I am a massive fan of the output from Games Workshop in the late 80s and early 90s. This is partly due to nostalgia of my formative years, but also because the company was in one of its most fertile periods creatively, unfettered by the need to please shareholders and maintain its monopoly in a crowded market. It was the new kid on the block (or the new dwarf in the mêlée) and consistently produced fresh and innovative titles. I think there have been similarly innovative periods since (indeed, I think we are in one now), but my heart is rooted in this time, justifiably dubbed The Golden Age by fans.
Having scoured ebay over the years there are few corners I have not explored in Workshop’s product line from this era . I was overjoyed, therefore, to be reminded of Bolt Thrower. The British thrash metal band enjoyed some success at the end of the 80s and was intimately involved with Workshop. The musicians were keen gamers who lived in Nottingham, so cross pollination was inevitable. They used the John Sibbick cover art for Rogue Trader for their Realm of Chaos album sleeve, Workshop regular Pete Knifton did the cover of their Warmaster album, they borrowed the Workshop iconography (particularly the eight-pointed star of chaos) and had features in White Dwarf (which at the time was more of a cultural barometer than it is now, regularly reviewing novels, bands and computer games). They continued their relationship with Sibbick, who contributed subsequent cover artwork.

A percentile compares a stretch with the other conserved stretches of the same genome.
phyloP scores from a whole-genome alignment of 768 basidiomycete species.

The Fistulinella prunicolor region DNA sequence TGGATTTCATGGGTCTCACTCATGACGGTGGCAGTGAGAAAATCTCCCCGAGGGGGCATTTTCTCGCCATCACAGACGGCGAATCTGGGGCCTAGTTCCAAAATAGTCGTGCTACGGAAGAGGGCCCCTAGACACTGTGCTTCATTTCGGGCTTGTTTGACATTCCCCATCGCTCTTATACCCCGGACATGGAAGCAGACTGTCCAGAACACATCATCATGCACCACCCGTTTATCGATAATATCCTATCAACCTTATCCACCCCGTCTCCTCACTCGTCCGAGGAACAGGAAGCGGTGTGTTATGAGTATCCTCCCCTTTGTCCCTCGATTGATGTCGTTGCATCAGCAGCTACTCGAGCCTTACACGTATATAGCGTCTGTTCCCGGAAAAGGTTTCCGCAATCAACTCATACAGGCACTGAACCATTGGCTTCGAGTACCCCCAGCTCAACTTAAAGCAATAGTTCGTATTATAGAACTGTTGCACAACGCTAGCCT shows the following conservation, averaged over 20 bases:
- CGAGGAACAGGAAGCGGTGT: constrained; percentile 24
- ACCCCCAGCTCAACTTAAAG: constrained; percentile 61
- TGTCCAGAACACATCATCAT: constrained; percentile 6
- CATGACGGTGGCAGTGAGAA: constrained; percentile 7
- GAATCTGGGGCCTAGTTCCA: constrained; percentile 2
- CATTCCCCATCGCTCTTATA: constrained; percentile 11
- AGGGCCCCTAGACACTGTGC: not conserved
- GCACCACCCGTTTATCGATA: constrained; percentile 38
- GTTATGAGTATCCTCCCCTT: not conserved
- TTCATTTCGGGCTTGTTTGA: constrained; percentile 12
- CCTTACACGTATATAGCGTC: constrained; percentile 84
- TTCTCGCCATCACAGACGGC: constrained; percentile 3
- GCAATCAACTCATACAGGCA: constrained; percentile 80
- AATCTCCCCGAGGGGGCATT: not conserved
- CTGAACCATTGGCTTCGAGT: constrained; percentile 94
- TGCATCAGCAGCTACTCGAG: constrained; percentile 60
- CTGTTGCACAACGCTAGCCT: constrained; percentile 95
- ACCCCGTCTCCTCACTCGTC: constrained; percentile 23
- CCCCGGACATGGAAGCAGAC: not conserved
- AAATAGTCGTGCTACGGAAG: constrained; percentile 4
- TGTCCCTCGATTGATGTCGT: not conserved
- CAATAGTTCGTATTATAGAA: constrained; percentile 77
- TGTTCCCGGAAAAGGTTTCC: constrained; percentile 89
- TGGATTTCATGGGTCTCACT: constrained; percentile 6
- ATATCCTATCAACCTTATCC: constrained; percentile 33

Below are a collection of Bolt Thrower's most Workshop-related album covers.